At this critical juncture in Thai history, lifting the sanctions against Thailand under Section 508 of the Foreign Operations Appropriations Act would send a clear message to the Thai military government: We endorse human rights abuses, we endorse media censorship, we endorse the theft of American intellectual property and we endorse the overthrow of freely elected democratic governments.

The military-installed government of Thailand can offer excuses and explanations. Its Embassy in Washington can publish colorful booklets and distribute optimistic talking points to members of Congress. But one fact remains–the government is illegitimate, having overthrown a freely elected democracy.

Rather than debating the application of 508 sanctions, we should be having a discussion on Thailand’s continued designation as a major non-NATO ally of the United States–a status that gives Thailand a range of benefits, including preferred American lending, participation in military exercises and preferential bidding on Department of Defense contracts.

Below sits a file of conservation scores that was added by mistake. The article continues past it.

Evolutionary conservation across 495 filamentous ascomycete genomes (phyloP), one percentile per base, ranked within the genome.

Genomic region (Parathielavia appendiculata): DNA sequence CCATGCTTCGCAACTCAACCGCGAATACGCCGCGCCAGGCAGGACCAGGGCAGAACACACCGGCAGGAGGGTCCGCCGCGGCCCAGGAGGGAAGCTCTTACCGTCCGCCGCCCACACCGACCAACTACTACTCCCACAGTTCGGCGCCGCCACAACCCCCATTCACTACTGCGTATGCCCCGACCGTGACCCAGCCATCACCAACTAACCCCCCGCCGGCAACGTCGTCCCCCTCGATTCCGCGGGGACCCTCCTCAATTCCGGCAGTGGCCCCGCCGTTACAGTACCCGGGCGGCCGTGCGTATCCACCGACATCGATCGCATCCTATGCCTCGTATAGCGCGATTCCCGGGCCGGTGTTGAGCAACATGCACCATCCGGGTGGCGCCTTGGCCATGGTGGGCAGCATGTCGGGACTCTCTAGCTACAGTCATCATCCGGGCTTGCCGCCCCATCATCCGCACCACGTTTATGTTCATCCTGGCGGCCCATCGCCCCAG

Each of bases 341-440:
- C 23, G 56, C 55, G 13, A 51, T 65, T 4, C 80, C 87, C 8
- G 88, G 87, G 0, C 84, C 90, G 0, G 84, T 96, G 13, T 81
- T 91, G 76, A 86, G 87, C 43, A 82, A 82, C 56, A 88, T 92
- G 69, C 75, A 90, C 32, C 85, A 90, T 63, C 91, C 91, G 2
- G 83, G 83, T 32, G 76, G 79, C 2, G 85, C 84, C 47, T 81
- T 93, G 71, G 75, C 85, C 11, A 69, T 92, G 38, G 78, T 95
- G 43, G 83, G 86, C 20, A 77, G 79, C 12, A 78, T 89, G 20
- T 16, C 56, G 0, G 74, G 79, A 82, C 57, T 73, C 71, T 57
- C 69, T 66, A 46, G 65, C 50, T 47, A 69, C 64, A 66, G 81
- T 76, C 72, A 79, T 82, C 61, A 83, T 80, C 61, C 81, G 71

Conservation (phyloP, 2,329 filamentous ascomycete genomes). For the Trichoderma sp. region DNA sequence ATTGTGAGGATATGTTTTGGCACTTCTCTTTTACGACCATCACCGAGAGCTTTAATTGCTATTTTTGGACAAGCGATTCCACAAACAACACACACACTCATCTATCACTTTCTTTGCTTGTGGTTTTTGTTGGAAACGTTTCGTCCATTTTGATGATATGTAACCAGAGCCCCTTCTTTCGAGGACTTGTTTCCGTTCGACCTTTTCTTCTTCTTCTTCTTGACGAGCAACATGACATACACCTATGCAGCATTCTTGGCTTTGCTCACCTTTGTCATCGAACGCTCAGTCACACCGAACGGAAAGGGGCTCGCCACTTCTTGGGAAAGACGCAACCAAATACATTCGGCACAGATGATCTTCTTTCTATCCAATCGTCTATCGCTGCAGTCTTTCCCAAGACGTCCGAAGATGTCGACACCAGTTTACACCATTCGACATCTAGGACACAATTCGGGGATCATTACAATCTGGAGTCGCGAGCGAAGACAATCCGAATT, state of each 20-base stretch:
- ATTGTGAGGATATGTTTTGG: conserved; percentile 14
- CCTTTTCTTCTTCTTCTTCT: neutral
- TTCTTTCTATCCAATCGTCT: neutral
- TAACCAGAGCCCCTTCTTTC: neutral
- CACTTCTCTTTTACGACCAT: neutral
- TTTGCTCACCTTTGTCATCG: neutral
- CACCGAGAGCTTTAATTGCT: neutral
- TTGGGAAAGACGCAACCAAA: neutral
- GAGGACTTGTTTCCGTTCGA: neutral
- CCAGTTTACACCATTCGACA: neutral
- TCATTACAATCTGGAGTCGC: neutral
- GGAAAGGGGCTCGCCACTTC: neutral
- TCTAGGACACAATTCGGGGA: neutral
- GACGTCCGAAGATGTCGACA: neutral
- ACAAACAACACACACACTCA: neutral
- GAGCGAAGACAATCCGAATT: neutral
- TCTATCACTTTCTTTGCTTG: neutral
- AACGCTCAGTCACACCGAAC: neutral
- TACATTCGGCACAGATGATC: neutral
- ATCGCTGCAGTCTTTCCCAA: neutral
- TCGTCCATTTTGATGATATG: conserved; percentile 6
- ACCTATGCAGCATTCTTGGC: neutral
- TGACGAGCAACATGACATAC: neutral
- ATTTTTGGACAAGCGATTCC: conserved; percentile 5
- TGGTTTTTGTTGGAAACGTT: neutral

– Extract from the testimony of Congressman Mark Steven Kirk, to the Subcommittee on Asia, the Pacific, and the Global Environment, 1 August 2007. The full text of the Congressman’s statement is available here. Thanks to Nick for drawing New Mandala‘s attention to these comments.

Update (4 August): It has come to my attention that Abbott Laboratories is reportedly the largest employer in Congressman Kirk’s district. New Mandala readers may remember Abbott from earlier in the year when the storm over Thailand’s compulsory license for a HIV/AIDS drug broke.